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OCEU 2200 - Comparative sociology of inequality

Type d'enseignement : Seminar

Semester : Spring 2017-2018

Number of hours : 24

Language of tuition : English

Pre-requisite

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Course Description

Social inequalities are a central topic of sociological research. Starting from classical concepts and theories, this course adopts a comparative perspective and multi-dimensional approach to the analysis of social inequalities. Lectures draw on empirical works with a comparative perspective, focusing on OECD countries. The course delves into the institutional and social mechanisms by which inequalities are created, reproduced, and buffered. Particular attention is paid to the role of education as both inequality-generating and equalizing mechanism, and to welfare states as instruments by which social inequalities are alleviated but also reproduced politically. In the light of the process of globalization, the issue of the convergence/divergence of inequalities in the Western world is ultimately addressed.

Teachers

  • BARONE, Carlo (Professeur des Universités)
  • FERRAGINA, Emanuele (Assistant Professor of Sociology at Sciences Po)
  • RECCHI, Ettore (Professor at Sciences Po)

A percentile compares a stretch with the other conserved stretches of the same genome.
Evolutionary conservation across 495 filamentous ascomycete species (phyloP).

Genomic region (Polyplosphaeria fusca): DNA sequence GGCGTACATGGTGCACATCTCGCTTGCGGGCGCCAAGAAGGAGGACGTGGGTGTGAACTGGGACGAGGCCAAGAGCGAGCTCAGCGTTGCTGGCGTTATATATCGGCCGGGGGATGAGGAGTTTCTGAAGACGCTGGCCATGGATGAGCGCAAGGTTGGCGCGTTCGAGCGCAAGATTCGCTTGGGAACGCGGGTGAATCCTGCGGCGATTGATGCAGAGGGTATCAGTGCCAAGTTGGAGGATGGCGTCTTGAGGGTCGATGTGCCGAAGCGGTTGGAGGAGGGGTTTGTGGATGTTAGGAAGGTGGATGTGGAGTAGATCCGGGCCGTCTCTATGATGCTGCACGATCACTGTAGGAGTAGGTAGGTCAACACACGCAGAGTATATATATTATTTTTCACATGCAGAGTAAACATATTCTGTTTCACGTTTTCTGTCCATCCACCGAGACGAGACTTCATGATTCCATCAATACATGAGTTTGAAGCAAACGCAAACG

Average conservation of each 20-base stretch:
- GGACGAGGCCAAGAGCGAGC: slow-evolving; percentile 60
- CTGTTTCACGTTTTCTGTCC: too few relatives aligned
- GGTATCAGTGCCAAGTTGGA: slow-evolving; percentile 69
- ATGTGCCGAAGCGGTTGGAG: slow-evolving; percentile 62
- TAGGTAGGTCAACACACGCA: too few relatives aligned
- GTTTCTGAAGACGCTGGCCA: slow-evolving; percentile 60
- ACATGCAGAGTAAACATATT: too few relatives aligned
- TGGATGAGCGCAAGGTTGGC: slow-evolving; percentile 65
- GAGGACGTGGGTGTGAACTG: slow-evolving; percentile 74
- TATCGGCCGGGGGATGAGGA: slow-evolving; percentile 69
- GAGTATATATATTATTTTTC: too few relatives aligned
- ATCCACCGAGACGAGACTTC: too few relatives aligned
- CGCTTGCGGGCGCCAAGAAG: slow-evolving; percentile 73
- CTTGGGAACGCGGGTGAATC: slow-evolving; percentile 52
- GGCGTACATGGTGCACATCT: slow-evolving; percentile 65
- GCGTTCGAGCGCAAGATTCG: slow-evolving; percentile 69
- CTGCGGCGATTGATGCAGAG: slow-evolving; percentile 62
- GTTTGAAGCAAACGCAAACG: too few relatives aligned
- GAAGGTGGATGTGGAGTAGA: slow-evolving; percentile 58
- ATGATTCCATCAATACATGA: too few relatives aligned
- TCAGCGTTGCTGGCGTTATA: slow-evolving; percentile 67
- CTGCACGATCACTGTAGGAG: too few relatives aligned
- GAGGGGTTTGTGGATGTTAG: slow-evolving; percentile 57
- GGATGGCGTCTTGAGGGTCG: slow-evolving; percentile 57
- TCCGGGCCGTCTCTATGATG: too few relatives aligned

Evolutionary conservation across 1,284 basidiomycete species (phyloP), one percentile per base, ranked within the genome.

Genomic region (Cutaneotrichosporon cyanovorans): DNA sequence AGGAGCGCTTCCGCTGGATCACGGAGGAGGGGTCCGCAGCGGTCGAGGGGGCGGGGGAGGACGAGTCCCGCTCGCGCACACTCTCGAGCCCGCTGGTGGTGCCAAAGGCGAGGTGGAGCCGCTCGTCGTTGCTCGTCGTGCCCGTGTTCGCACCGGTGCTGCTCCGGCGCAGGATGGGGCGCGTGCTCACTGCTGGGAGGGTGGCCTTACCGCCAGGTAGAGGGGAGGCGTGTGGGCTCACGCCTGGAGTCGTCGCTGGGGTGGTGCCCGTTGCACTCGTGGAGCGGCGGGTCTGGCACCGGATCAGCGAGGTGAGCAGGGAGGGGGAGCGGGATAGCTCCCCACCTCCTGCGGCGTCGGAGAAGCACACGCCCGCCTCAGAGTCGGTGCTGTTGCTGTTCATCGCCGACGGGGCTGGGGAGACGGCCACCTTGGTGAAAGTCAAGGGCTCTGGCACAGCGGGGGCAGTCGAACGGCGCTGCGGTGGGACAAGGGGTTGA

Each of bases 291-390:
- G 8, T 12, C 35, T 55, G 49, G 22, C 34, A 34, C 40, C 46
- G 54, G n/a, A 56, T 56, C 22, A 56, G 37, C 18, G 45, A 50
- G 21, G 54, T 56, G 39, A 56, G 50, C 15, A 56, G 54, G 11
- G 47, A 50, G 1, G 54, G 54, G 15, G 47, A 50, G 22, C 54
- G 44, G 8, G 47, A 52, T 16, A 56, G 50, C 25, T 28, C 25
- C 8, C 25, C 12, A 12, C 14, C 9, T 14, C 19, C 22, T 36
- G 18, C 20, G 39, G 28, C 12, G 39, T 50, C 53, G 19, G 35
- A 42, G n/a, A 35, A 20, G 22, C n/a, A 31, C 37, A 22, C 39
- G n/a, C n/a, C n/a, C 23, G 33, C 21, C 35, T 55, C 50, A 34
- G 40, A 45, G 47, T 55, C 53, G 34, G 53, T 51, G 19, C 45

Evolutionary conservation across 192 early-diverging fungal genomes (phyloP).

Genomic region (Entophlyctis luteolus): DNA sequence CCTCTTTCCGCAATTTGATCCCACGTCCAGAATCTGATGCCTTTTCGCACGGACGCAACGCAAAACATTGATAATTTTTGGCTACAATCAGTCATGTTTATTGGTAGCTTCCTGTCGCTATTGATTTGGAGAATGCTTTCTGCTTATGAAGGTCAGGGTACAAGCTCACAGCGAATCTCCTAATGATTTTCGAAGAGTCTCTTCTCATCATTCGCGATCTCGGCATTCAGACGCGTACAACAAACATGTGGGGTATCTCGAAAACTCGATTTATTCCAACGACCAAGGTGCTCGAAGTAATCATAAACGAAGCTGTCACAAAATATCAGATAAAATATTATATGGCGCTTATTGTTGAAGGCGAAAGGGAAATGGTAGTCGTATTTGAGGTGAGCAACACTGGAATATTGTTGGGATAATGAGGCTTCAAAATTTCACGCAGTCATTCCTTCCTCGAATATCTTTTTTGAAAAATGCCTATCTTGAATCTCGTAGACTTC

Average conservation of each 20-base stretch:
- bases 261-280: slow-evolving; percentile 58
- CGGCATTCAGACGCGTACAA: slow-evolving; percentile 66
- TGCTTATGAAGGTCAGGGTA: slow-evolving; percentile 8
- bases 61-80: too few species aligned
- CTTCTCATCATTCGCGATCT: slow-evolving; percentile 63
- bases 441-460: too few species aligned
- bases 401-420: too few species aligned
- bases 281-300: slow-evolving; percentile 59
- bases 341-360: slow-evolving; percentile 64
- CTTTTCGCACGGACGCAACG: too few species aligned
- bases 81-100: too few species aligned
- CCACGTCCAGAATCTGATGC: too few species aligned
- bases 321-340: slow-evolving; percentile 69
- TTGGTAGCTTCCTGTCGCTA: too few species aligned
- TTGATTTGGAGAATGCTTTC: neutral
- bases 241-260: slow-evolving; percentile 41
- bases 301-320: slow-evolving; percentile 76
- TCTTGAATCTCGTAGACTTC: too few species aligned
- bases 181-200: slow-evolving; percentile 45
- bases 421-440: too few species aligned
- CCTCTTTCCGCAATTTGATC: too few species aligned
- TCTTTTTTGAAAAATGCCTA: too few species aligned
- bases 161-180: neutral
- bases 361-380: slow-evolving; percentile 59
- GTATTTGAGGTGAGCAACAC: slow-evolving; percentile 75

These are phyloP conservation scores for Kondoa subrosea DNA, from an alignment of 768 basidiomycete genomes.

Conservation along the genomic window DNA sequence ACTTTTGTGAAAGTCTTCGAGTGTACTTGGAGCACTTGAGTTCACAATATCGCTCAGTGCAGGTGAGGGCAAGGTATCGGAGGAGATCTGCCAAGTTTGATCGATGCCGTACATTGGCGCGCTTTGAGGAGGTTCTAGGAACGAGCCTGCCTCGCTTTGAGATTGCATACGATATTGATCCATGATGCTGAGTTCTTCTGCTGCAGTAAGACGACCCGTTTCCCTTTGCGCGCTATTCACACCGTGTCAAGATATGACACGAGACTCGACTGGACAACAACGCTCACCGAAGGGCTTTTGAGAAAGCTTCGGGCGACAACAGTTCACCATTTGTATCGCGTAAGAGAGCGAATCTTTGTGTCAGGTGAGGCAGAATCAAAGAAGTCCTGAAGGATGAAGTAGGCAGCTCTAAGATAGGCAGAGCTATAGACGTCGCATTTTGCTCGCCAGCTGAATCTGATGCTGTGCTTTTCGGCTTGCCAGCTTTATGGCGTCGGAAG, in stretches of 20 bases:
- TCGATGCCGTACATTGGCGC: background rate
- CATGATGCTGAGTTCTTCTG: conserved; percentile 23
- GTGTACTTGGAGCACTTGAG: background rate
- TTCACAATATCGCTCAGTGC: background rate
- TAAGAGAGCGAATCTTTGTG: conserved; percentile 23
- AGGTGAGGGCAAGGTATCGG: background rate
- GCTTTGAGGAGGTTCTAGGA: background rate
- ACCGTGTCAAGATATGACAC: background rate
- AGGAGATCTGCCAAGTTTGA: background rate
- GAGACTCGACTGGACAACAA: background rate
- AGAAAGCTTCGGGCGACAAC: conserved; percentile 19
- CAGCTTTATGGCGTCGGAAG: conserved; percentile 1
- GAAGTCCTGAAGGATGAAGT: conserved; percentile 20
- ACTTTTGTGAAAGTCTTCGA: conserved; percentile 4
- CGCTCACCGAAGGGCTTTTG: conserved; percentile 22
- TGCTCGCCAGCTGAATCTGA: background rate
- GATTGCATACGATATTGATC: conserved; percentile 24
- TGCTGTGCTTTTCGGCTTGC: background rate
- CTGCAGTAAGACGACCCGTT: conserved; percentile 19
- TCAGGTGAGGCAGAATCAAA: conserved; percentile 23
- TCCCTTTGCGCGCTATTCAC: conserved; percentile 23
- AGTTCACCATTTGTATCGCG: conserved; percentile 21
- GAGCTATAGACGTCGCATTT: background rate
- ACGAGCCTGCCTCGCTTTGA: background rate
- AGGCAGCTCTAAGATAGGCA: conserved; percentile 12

Pedagogical format

The course employs a mixed lecture-seminar format. Classes (except the first one, which is a full lecture) are split in three parts: a) general discussion of the compulsory readings of the day, b) student presentation of additional readings, c) lecture introducing the following topic.

Course validation

Students are required to do the compulsory class readings and shall be involved in a seminar discussion about them. Each student is also asked to do a 10-12 minutes presentation, selecting among the additional ‘seminar readings'. Each presentation will have a student-discussant to introduce the class debate. No more than two absences are admitted.

Students shall be evaluated on the basis of their participation (20% of final grade), presentation and discussion of readings (20% of final grade) and a final exam (60% of final grade). The final exam consists of essay-like questions and multiple choices.

Required reading

  • Therborn, G. (2006) (ed) Inequalities of the World. London: Verso
  • Milanovic, B. (2016). Global inequality. Harvard: Harvard University Press.